of the egg binds with the sperm. In contrast to sea urchins, the sperm binds to the egg before the acrosomal reaction. The zona pellucida is a thick layer of extracellular matrix that surrounds the egg and is similar to the role of the vitelline membrane in sea urchins. A glycoprotein in the zona pellucida, ZP3
ZP3
Zona pellucida sperm-binding protein 3, also known as zona pellucida glycoprotein 3 or the sperm receptor, is a protein that in humans is encoded by the ZP3 gene...

 was discovered to be responsible for egg/sperm adhesion in mice. The receptor galactosyltransferase
Galactosyltransferase
Galactosyltransferase is a type of glycosyltransferase which catalyzes the transfer of galactose. An example is B-N-acetylglucosaminyl-glycopeptide b-1,4-galactosyltransferase....

 (GalT) binds to the N-acetylglucosamine residues on the ZP3 and is important for binding with the sperm and activating the acrosome reaction. ZP3 is sufficient for sperm/egg binding but not necessary. There are two additional sperm receptors: a 250kD protein that binds to an oviduct secreted protein and SED1 which binds independently to the zona. After the acrosome reaction, it is believed that the sperm remains bound to the zona pellucida through exposed ZP2 receptors. These receptors are unknown in mice but have been identified in guinea pigs.

In mammals, binding of the spermatozoon to the GalT initiates the acrosome reaction
Acrosome reaction
During fertilization, a sperm must first fuse with the plasma membrane and then penetrate the female egg in order to fertilize it. Fusing to the egg usually causes little problem, whereas penetrating through the egg's hard shell can present more of a problem to the sperm...

. This process releases the enzyme
Enzyme
Enzymes are proteins that catalyze chemical reactions. In enzymatic reactions, the molecules at the beginning of the process, called substrates, are converted into different molecules, called products. Almost all chemical reactions in a biological cell need enzymes in order to occur at rates...

 hyaluronidase
Hyaluronidase
The hyaluronidases are a family of enzymes that degrade hyaluronic acid.In humans, there are six associated genes, including HYAL1, HYAL2, HYAL3, and PH-20/SPAM1.-Use as a drug:...

, which digests the matrix of hyaluronic acid in the vestments surrounding the oocyte. Fusion between the oocyte plasma membranes and sperm follows, allowing the entry of the sperm nucleus
Cell nucleus
In cell biology, the nucleus is a membrane-enclosed organelle found in eukaryotic cells. It contains most of the cell's genetic material, organized as multiple long linear DNA molecules in complex with a large variety of proteins, such as histones, to form chromosomes. The genes within these...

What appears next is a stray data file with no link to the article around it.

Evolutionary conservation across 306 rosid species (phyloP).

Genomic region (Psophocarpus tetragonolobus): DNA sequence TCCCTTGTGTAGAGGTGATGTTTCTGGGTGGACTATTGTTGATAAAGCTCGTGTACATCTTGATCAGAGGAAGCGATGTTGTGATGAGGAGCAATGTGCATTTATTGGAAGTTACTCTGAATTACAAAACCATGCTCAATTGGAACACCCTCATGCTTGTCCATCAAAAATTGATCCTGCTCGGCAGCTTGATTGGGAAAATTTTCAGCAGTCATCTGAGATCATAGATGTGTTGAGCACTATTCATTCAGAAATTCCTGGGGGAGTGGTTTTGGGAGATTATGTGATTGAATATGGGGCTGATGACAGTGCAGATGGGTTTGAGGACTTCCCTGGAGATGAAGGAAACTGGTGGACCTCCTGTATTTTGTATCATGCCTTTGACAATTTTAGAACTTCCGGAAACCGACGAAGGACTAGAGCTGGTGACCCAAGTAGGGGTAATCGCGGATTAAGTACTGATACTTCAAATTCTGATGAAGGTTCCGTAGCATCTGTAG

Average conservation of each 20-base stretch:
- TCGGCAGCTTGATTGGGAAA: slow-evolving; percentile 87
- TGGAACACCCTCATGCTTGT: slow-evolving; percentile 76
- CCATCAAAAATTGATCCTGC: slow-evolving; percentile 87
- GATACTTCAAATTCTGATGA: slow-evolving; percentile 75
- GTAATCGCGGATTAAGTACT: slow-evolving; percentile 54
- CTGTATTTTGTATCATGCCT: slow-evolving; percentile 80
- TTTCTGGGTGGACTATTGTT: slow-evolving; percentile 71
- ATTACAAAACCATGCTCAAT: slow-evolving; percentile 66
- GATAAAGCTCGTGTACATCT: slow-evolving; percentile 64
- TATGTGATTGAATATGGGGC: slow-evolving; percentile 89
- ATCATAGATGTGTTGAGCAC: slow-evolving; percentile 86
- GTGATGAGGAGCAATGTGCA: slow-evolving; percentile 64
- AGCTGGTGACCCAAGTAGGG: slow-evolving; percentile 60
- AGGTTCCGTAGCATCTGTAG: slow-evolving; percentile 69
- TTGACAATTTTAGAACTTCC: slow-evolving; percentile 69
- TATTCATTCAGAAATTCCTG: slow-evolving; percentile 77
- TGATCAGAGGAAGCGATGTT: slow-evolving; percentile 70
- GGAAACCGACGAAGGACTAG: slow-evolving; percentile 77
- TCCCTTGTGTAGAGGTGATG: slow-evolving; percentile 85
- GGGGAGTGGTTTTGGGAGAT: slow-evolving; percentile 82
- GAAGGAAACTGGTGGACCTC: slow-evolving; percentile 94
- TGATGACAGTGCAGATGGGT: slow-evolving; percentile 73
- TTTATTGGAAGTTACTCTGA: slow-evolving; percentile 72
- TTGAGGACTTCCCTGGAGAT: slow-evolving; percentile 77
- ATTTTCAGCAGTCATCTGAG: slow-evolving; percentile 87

, centriole
Centriole
A Centriole is a barrel-shaped cell structure found in most animal eukaryotic cells, though it is absent in higher plants and most fungi. The walls of each centriole are usually composed of nine triplets of microtubules...

 and flagellum
Flagellum
A flagellum is a tail-like projection that protrudes from the cell body of certain prokaryotic and eukaryotic cells, and plays the dual role of locomotion and sense organ, being sensitive to chemicals and temperatures outside the cell. There are some notable differences between prokaryotic and...

, but not the mitochondria
Mitochondrion
In cell biology, a mitochondrion is a membrane-enclosed organelle found in most eukaryotic cells. These organelles range from 0.5 to 1.0 micrometers in diameter...

, into the oocyte. The fusion is likely mediated by the protein CD9
CD9
CD9 antigen is a protein that in humans is encoded by the CD9 gene.-Interactions:CD9 has been shown to interact with TSPAN4, PTGFRN, CD81, CD117, CD46, CD29 and CD49c.-Further reading:...

 in mice (the binding homolog). The egg "activates" itself upon fusing with a single sperm cell, thereby changing its cell membrane to prevent fusion with other sperm.

This process ultimately leads to the formation of a diploid cell called a zygote
Zygote
A zygote , or zygocyte, is the initial cell formed when two gamete cells are joined by means of sexual reproduction. In multicellular organisms, it is the earliest developmental stage of the embryo...

. The zygote begins to divide and form a blastocyst
Blastocyst
The blastocyst is a structure formed in the early embryogenesis of mammals, after the formation of the morula. It is a specifically mammalian example of a blastula. It possesses an inner cell mass , or embryoblast, which subsequently forms the embryo, and an outer layer of cells, or trophoblast,...